To define our eschatology, therefore, we have to go beyond these issues and ask, “Even assuming these goals could be met, what happens next?”
The reality, one suspects, is that no one is really asking that question at all, because no one really thinks it is going to happen. Our tacit assumption (unspoken, but widely assumed) is that the poor will indeed always be with us, and that surmounting one set of problems will merely reveal another set — like Western obesity, for example.
Under these circumstances, we may expect the church to focus on achieving short term goals of ‘improvement’, but not to be looking too far into the future — in fact, this is precisely what we do find in many situations.
At the same time, however, the church will generally couch its mission in biblical terms, primary amongst which is the notion of the Kingdom of God. The problem is, of course, what we mean by this expression, and here we find a wide divergence.
For many in the church, this ‘Kingdom’ is coterminous with achieving the Millennium Development Goals and whatever will succeed them as the next set of problems reveal themselves.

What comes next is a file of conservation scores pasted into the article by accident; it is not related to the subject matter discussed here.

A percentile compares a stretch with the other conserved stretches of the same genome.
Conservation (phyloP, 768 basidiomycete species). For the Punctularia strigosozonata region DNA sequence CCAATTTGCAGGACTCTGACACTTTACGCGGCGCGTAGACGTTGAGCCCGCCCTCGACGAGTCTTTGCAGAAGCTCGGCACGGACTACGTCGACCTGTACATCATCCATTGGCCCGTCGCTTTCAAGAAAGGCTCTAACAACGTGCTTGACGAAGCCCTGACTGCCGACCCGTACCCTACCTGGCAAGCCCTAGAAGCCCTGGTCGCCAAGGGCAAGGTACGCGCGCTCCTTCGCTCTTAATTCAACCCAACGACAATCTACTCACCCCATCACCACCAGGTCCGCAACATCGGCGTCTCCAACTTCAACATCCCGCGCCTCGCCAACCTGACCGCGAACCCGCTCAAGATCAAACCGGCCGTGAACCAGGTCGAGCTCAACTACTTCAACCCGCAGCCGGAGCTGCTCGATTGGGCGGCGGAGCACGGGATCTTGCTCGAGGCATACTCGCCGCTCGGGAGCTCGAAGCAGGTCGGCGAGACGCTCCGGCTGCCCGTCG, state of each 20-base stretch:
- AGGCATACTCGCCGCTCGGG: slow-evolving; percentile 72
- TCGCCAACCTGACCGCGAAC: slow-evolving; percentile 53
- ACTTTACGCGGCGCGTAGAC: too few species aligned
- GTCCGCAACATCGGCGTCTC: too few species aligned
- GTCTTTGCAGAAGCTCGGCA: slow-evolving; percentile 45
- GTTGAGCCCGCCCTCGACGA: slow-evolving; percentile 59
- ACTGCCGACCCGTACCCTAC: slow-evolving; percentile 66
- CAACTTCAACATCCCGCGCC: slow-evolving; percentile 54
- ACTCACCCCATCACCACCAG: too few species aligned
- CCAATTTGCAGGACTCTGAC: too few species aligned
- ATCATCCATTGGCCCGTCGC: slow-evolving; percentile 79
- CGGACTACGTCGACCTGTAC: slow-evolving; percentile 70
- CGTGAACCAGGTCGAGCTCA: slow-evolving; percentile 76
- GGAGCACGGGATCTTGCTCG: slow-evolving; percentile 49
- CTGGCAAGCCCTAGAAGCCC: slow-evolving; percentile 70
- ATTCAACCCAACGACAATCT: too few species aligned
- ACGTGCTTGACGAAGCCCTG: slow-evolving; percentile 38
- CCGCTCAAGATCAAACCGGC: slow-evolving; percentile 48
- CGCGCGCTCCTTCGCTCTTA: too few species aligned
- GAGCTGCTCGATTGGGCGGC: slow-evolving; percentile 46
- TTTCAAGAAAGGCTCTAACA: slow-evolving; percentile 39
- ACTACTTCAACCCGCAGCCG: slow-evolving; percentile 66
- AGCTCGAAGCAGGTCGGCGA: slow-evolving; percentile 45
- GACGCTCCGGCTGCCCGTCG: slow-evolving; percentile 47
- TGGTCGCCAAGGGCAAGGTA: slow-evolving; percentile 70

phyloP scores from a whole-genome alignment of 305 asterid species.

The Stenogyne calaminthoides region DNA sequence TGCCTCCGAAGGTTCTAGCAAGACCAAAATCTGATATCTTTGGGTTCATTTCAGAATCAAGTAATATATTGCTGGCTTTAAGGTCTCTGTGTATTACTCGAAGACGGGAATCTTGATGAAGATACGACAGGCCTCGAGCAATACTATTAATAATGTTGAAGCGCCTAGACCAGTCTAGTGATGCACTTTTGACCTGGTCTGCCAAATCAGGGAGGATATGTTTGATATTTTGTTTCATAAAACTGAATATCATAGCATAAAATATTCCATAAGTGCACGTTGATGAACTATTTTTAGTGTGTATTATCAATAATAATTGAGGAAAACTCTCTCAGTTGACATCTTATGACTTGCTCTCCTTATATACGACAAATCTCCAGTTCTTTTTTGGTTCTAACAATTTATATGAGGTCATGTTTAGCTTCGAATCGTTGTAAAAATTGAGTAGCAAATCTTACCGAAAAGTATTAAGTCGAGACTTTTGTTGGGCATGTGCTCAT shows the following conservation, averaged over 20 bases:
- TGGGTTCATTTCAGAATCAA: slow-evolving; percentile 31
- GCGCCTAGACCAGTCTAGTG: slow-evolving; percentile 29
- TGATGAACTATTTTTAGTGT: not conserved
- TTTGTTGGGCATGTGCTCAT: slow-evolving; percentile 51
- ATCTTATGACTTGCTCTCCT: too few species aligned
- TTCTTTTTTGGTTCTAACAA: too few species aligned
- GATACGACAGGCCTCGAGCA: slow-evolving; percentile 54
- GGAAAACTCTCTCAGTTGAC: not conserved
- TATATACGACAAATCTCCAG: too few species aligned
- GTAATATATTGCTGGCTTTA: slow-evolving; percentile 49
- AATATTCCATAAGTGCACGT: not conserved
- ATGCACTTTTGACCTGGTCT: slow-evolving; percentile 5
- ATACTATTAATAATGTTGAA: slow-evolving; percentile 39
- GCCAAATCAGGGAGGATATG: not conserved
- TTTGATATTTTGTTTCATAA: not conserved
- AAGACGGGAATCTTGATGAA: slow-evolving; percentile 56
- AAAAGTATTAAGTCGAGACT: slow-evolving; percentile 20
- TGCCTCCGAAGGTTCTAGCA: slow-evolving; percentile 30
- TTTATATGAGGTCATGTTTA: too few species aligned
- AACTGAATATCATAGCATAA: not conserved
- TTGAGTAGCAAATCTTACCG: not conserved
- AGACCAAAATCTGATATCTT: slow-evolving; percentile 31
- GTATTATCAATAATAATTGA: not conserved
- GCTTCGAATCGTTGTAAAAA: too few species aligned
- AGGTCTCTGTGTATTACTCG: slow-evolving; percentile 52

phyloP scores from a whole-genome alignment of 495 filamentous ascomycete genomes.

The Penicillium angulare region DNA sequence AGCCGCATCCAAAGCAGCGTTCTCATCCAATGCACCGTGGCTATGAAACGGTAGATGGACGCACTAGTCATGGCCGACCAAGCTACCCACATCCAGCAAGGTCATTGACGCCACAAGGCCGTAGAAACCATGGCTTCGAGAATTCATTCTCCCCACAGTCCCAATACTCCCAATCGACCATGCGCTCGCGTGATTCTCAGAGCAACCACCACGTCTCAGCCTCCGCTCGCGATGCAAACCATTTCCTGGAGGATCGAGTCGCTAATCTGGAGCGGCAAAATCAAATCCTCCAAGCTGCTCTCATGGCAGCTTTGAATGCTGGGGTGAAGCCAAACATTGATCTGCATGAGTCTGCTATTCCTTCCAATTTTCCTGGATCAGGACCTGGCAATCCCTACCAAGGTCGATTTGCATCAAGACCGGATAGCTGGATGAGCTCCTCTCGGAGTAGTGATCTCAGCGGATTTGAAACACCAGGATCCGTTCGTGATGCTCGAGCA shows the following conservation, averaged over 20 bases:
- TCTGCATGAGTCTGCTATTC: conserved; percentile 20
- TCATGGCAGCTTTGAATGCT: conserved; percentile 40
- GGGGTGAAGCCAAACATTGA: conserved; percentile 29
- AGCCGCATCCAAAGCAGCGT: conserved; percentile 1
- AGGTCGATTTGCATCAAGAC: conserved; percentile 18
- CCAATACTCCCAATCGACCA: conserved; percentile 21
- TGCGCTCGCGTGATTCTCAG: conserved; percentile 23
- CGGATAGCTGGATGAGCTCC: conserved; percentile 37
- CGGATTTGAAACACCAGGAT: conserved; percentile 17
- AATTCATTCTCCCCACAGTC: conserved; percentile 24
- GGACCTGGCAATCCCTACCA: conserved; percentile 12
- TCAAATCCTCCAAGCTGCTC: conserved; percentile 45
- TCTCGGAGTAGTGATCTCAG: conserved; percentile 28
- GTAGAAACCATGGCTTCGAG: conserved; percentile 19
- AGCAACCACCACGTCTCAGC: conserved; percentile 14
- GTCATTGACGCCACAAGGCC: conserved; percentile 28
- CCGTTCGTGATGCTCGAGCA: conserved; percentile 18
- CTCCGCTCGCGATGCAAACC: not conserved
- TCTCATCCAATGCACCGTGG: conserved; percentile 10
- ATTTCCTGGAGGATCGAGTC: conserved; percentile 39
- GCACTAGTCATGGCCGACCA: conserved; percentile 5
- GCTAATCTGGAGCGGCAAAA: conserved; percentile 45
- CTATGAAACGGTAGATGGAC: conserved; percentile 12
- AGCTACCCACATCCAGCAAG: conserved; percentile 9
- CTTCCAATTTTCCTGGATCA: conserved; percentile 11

Biblically, however, it is something else. In biblical terms, we see three exemplars of the Kingdom. The first is the idealised situation in Eden: mankind in harmony with God, with themselves and with nature. The second is the geo-political nation of Israel: every man dwelling under his vine and under his figtree all the days of king Solomon. The third is the person of Jesus: the blind receive sight, the lame walk, those who have leprosy are cured, the deaf hear, the dead are raised, and the good news is preached to the poor.
Yet there is still a future Kingdom, quite distinct from, though foreshadowed by, these particular instances. Moreover, the biblical witness shows that each of these other instances is inadequate as expressions of the coming Kingdom. The Garden of Eden is lost through the Fall, the kingdom of Solomon is lost through idolatry. The incarnate ministry of Jesus is terminated by the powers of this world. If the Kingdom is to arrive, rather than always be a future hope, something must change.
This also means that the church must not mistake the present manifestations of the Kingdom, which share the character of these earlier manifestations, with the Kingdom itself. Eden is lost. The kingdom of Solomon proved unsatisfactory. The ministry of Jesus is a foretaste. We may plant our gardens, we may fight in the political arena, we may heal the sick and bring good news to the poor. But the Kingdom is still to come.